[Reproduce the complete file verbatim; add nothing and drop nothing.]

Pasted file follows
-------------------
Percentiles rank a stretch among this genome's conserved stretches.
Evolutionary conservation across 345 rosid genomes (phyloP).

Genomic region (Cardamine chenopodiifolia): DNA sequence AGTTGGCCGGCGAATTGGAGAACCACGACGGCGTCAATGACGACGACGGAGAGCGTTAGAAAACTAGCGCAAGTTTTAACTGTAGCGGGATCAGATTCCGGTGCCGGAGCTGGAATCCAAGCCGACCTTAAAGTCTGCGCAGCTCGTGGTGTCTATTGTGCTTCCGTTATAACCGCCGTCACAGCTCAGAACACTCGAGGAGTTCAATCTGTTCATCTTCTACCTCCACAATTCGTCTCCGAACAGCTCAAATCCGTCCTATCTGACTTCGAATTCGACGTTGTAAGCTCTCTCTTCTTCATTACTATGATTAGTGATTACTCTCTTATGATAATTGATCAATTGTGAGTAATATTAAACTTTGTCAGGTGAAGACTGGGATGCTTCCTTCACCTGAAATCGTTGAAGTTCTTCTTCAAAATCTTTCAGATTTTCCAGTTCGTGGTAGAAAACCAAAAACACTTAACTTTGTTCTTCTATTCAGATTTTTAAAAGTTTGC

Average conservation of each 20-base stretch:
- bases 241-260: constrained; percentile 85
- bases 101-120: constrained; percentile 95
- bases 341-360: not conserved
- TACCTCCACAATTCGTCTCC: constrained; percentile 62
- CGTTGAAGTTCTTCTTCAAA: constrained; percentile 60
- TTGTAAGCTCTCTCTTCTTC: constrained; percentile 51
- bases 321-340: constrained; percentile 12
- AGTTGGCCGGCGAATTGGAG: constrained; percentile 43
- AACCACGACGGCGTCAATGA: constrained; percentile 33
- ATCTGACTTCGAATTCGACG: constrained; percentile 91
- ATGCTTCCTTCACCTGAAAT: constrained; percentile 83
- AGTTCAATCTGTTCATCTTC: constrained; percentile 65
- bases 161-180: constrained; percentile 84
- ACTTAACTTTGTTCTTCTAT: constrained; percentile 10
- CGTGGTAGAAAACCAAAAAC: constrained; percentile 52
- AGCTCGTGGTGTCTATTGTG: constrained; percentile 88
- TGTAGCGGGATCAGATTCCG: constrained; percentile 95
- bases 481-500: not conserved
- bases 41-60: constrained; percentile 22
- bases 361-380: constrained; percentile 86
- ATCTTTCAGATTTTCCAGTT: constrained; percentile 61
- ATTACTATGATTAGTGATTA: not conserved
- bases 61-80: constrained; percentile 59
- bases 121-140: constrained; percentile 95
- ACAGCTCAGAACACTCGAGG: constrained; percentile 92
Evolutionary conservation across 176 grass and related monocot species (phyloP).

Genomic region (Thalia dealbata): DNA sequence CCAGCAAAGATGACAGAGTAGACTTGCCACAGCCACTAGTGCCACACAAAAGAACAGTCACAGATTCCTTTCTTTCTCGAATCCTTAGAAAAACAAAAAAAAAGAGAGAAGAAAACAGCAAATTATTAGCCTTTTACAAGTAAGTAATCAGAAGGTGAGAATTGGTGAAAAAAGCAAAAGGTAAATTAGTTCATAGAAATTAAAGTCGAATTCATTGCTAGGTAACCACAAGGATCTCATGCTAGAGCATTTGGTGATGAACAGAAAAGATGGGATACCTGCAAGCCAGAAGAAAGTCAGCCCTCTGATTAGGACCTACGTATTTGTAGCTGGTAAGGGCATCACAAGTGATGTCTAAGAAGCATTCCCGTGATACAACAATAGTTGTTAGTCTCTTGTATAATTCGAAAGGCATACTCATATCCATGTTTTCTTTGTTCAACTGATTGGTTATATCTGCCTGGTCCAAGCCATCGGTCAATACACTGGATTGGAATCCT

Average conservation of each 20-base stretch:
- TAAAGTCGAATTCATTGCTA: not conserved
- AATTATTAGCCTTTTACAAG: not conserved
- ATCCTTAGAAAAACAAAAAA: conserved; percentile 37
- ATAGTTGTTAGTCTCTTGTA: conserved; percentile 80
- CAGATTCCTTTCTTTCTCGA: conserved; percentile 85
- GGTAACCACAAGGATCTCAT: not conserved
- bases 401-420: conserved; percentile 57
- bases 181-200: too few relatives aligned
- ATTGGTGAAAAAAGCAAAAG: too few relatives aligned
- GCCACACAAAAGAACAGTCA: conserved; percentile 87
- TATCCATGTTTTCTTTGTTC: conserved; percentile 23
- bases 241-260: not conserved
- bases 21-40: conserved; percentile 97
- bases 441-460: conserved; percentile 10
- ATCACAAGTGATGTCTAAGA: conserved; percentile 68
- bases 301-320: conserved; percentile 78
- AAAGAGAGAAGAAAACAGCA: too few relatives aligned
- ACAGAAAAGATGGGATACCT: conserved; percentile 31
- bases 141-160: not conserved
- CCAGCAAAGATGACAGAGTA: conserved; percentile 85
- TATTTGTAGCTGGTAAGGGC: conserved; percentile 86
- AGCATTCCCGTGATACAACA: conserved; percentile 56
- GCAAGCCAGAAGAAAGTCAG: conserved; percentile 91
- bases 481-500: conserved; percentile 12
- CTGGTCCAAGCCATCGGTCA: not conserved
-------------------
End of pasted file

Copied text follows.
Percentiles rank a stretch among this genome's conserved stretches.
Evolutionary conservation across 345 rosid genomes (phyloP).

Genomic region (Cardamine chenopodiifolia): DNA sequence AGTTGGCCGGCGAATTGGAGAACCACGACGGCGTCAATGACGACGACGGAGAGCGTTAGAAAACTAGCGCAAGTTTTAACTGTAGCGGGATCAGATTCCGGTGCCGGAGCTGGAATCCAAGCCGACCTTAAAGTCTGCGCAGCTCGTGGTGTCTATTGTGCTTCCGTTATAACCGCCGTCACAGCTCAGAACACTCGAGGAGTTCAATCTGTTCATCTTCTACCTCCACAATTCGTCTCCGAACAGCTCAAATCCGTCCTATCTGACTTCGAATTCGACGTTGTAAGCTCTCTCTTCTTCATTACTATGATTAGTGATTACTCTCTTATGATAATTGATCAATTGTGAGTAATATTAAACTTTGTCAGGTGAAGACTGGGATGCTTCCTTCACCTGAAATCGTTGAAGTTCTTCTTCAAAATCTTTCAGATTTTCCAGTTCGTGGTAGAAAACCAAAAACACTTAACTTTGTTCTTCTATTCAGATTTTTAAAAGTTTGC

Average conservation of each 20-base stretch:
- bases 241-260: constrained; percentile 85
- bases 101-120: constrained; percentile 95
- bases 341-360: not conserved
- TACCTCCACAATTCGTCTCC: constrained; percentile 62
- CGTTGAAGTTCTTCTTCAAA: constrained; percentile 60
- TTGTAAGCTCTCTCTTCTTC: constrained; percentile 51
- bases 321-340: constrained; percentile 12
- AGTTGGCCGGCGAATTGGAG: constrained; percentile 43
- AACCACGACGGCGTCAATGA: constrained; percentile 33
- ATCTGACTTCGAATTCGACG: constrained; percentile 91
- ATGCTTCCTTCACCTGAAAT: constrained; percentile 83
- AGTTCAATCTGTTCATCTTC: constrained; percentile 65
- bases 161-180: constrained; percentile 84
- ACTTAACTTTGTTCTTCTAT: constrained; percentile 10
- CGTGGTAGAAAACCAAAAAC: constrained; percentile 52
- AGCTCGTGGTGTCTATTGTG: constrained; percentile 88
- TGTAGCGGGATCAGATTCCG: constrained; percentile 95
- bases 481-500: not conserved
- bases 41-60: constrained; percentile 22
- bases 361-380: constrained; percentile 86
- ATCTTTCAGATTTTCCAGTT: constrained; percentile 61
- ATTACTATGATTAGTGATTA: not conserved
- bases 61-80: constrained; percentile 59
- bases 121-140: constrained; percentile 95
- ACAGCTCAGAACACTCGAGG: constrained; percentile 92
Evolutionary conservation across 176 grass and related monocot species (phyloP).

Genomic region (Thalia dealbata): DNA sequence CCAGCAAAGATGACAGAGTAGACTTGCCACAGCCACTAGTGCCACACAAAAGAACAGTCACAGATTCCTTTCTTTCTCGAATCCTTAGAAAAACAAAAAAAAAGAGAGAAGAAAACAGCAAATTATTAGCCTTTTACAAGTAAGTAATCAGAAGGTGAGAATTGGTGAAAAAAGCAAAAGGTAAATTAGTTCATAGAAATTAAAGTCGAATTCATTGCTAGGTAACCACAAGGATCTCATGCTAGAGCATTTGGTGATGAACAGAAAAGATGGGATACCTGCAAGCCAGAAGAAAGTCAGCCCTCTGATTAGGACCTACGTATTTGTAGCTGGTAAGGGCATCACAAGTGATGTCTAAGAAGCATTCCCGTGATACAACAATAGTTGTTAGTCTCTTGTATAATTCGAAAGGCATACTCATATCCATGTTTTCTTTGTTCAACTGATTGGTTATATCTGCCTGGTCCAAGCCATCGGTCAATACACTGGATTGGAATCCT

Average conservation of each 20-base stretch:
- TAAAGTCGAATTCATTGCTA: not conserved
- AATTATTAGCCTTTTACAAG: not conserved
- ATCCTTAGAAAAACAAAAAA: conserved; percentile 37
- ATAGTTGTTAGTCTCTTGTA: conserved; percentile 80
- CAGATTCCTTTCTTTCTCGA: conserved; percentile 85
- GGTAACCACAAGGATCTCAT: not conserved
- bases 401-420: conserved; percentile 57
- bases 181-200: too few relatives aligned
- ATTGGTGAAAAAAGCAAAAG: too few relatives aligned
- GCCACACAAAAGAACAGTCA: conserved; percentile 87
- TATCCATGTTTTCTTTGTTC: conserved; percentile 23
- bases 241-260: not conserved
- bases 21-40: conserved; percentile 97
- bases 441-460: conserved; percentile 10
- ATCACAAGTGATGTCTAAGA: conserved; percentile 68
- bases 301-320: conserved; percentile 78
- AAAGAGAGAAGAAAACAGCA: too few relatives aligned
- ACAGAAAAGATGGGATACCT: conserved; percentile 31
- bases 141-160: not conserved
- CCAGCAAAGATGACAGAGTA: conserved; percentile 85
- TATTTGTAGCTGGTAAGGGC: conserved; percentile 86
- AGCATTCCCGTGATACAACA: conserved; percentile 56
- GCAAGCCAGAAGAAAGTCAG: conserved; percentile 91
- bases 481-500: conserved; percentile 12
- CTGGTCCAAGCCATCGGTCA: not conserved